Resiliency

 

When you’re a woman battling addiction, you may feel broken, weak, or burdened by shame. None of those things are the reality, and reframing your perspective about yourself and your strength is ultimately what will fuel your recovery.

We encourage women in our program to see everything they’ve gone through and survived to the point of getting treatment as strength, not weakness. Even admitting that you have a problem with drugs or alcohol is a show of strength and not a failing. 

When you participate in our rehab program, you learn to recognize that everything you’re doing indicates your resilience, not the sum of your failures.

 

Female Addiction and Trauma

If you feel broken rather than strong and resilient, understand that female addiction links to trauma. Over the past few decades, we’re increasingly learning that women who abuse drugs or alcohol are often victims of distressing events.

The impact of trauma lingers long after the event itself.

  • The scientific and research communities are just starting to grasp how much traumatic experiences contribute to women’s mental and physical health issues. 
  • Research shows us that most women with addictions have gone through abuse or trauma at some point in their lives—at much higher rates than men. 
  • For example, 74% of addicted women report sexual abuse experiences. 
  • Women with traumatic childhoods are five times more likely to use drugs. 
  • They’re twice as likely to abuse alcohol compared to women who didn’t experience trauma.

Women experiencing trauma tend to develop deep, destructive wounds that become part of who they are.

If those things sound familiar to you, realize that you’ve gone through these things, and yet you’ve made it to this point. You are already showing resiliency, despite your struggles with drugs and alcohol. Recognizing your trauma can help you begin to heal.

 

Shame and Addiction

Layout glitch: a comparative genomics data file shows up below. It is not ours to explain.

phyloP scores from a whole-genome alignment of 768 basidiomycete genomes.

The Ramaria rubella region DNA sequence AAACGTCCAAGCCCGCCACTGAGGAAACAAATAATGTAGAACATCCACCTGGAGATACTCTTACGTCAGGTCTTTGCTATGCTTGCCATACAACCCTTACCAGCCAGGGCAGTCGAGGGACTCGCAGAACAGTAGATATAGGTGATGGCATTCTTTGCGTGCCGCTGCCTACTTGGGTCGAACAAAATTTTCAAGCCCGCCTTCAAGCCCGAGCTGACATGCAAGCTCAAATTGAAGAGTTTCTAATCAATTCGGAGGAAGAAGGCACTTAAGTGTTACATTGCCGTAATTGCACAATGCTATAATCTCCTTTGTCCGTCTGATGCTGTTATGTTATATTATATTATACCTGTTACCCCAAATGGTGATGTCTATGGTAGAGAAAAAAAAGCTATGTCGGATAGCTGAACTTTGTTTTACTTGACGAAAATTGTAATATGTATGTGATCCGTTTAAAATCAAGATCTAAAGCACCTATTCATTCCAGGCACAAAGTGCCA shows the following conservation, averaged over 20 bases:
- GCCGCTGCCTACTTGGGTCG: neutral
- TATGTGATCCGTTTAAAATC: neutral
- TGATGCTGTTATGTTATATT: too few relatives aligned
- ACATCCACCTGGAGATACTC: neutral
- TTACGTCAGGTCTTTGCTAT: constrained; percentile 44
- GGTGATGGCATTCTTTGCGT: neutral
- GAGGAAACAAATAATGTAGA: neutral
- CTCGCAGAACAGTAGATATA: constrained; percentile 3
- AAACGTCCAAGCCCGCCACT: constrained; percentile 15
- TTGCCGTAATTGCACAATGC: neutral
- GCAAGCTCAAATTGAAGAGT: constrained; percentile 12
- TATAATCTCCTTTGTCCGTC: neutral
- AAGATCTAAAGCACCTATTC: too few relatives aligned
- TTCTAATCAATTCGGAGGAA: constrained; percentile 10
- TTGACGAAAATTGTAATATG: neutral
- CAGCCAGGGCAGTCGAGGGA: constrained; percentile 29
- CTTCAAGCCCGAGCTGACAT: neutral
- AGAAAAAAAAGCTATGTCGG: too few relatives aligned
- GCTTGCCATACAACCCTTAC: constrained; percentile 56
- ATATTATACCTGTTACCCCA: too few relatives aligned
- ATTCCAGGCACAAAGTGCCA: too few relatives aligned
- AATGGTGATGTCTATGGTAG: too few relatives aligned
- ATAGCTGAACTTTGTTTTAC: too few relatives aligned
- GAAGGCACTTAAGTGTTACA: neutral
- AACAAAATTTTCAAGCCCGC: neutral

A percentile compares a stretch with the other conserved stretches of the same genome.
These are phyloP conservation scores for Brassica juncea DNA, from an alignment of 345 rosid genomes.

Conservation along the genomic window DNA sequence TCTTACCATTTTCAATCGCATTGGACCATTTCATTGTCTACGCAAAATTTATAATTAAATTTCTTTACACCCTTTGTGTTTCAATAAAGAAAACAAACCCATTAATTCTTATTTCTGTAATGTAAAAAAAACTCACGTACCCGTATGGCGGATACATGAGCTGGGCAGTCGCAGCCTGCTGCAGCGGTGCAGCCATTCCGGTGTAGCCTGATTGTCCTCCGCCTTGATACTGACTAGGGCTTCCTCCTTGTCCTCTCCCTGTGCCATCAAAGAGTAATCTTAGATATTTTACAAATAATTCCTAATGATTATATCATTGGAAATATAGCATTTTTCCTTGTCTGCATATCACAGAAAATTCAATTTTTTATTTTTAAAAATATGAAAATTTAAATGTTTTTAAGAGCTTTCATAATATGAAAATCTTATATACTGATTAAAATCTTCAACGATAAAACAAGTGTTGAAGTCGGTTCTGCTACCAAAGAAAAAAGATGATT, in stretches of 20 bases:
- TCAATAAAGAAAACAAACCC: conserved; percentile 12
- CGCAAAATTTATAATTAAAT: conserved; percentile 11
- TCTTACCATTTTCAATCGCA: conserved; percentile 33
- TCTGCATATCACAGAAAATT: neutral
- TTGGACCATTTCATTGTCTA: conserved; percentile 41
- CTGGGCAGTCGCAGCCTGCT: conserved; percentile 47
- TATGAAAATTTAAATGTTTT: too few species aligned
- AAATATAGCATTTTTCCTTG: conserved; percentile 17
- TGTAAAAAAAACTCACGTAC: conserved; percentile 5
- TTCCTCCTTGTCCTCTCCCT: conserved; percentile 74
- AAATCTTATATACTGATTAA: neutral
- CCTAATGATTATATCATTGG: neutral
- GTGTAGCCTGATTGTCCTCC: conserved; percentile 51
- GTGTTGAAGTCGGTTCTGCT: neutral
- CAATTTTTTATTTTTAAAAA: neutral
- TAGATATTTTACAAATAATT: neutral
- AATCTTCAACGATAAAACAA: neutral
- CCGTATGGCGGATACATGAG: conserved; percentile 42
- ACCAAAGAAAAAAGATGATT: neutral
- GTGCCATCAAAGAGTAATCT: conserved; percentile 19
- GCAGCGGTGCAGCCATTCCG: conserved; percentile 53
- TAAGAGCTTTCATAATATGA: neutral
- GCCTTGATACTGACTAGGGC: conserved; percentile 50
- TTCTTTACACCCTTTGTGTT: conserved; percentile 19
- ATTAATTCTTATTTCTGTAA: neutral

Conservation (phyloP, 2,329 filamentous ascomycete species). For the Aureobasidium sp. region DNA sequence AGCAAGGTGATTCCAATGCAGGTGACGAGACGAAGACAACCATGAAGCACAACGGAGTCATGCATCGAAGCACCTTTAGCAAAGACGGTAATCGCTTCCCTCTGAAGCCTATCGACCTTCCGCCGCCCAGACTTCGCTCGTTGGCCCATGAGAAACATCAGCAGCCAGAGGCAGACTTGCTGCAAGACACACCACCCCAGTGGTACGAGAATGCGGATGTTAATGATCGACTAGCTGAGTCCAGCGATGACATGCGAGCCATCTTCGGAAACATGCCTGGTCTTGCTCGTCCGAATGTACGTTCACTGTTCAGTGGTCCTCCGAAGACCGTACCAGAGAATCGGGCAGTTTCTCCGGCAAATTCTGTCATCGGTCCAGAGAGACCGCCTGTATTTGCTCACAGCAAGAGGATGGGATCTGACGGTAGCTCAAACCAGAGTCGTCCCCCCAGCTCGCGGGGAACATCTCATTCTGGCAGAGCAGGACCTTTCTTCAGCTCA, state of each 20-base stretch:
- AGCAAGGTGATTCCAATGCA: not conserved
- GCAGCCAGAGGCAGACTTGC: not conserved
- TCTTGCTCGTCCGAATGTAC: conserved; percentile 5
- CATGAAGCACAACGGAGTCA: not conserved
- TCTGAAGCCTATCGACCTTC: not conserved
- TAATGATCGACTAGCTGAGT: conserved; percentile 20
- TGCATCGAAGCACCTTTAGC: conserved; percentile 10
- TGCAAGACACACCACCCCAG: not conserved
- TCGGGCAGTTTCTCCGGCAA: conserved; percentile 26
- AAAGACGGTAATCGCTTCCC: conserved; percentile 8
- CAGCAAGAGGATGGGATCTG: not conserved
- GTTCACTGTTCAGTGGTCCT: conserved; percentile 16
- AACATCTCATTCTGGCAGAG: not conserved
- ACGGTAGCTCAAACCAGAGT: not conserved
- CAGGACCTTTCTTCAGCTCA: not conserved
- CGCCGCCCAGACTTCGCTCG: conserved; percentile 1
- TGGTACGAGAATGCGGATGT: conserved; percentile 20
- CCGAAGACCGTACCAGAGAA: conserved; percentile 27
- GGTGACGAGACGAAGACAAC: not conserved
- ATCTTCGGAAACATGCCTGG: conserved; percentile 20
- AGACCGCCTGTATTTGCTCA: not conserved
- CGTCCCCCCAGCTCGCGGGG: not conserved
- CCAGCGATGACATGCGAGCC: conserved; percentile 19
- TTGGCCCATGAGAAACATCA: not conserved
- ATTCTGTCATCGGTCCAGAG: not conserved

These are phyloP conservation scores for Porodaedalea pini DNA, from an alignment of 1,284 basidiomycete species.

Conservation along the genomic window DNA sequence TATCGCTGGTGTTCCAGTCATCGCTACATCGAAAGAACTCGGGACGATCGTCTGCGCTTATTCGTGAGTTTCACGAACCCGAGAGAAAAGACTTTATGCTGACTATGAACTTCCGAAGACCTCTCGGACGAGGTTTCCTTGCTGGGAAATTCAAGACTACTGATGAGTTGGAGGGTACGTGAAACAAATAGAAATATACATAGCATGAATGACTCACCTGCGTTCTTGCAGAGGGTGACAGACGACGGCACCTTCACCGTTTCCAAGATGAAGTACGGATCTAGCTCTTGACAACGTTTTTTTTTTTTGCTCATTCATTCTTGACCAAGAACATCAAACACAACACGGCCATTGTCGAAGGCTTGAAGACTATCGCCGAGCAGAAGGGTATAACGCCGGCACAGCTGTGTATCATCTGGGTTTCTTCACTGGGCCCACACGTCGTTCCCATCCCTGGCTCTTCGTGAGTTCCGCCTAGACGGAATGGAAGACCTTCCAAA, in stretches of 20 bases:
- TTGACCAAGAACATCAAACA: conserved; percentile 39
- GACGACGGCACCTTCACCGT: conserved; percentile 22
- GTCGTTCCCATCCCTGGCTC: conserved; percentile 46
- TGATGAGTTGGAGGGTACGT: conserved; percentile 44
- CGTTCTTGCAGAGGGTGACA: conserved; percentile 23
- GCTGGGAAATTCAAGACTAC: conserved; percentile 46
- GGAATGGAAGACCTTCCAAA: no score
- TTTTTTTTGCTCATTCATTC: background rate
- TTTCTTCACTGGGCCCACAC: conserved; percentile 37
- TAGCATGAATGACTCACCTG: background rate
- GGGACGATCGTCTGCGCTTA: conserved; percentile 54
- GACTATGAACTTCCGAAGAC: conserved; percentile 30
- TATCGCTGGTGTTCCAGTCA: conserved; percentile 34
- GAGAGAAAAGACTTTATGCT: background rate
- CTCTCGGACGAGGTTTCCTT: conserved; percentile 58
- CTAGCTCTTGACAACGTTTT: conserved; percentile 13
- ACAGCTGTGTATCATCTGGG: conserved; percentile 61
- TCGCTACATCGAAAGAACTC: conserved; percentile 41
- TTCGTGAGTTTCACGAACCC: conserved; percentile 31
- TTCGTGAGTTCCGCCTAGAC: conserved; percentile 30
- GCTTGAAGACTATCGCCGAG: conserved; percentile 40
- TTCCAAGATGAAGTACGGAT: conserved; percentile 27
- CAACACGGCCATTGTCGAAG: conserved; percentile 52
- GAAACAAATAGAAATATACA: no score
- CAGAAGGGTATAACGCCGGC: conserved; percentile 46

Shame, trauma, and addiction are often tightly interwoven with one another. Shame is a natural experience everyone sometimes has, but shame may be one of the main things you regularly feel in addiction. When you feel shame, you lose touch with who you are and the people who love and care about you.

  • Feeling like you aren’t worthy of love, happiness or respect feeds addiction and worsens mental health problems like depression.
  • Eliminating your feelings of shame is critical to getting help for your addiction and taking yourself out of the cycle. 
  • Shame and addiction imprison you, but in a safe environment where you’re comfortable being vulnerable, you can begin to work through these.
  • In an addiction treatment program, you learn to identify your shame, and in doing so, you’re better able to stop feeding it. 
  • You learn acceptance for yourself and understand that no one is perfect, but you can put your energy toward being the best version of yourself.

Treatment is also a way to begin redefining your self-worth.

 

What is Resilience?

Resilience is a term referring to your ability to recover from difficult or traumatic events in your life. You can stand strong in the face of adversity, no matter the adverse circumstances occurring in life.

  • If you’re in active addiction, but you’ve decided to take the step to get help, that is in and of itself resilience.
  • Resilience isn’t a straight line. There will be bumps along the way and setbacks, but eventually, when you realize that resilience is part of who you are, you’ll get to the peak of where you want to go and be able to look back at how far you came in your journey.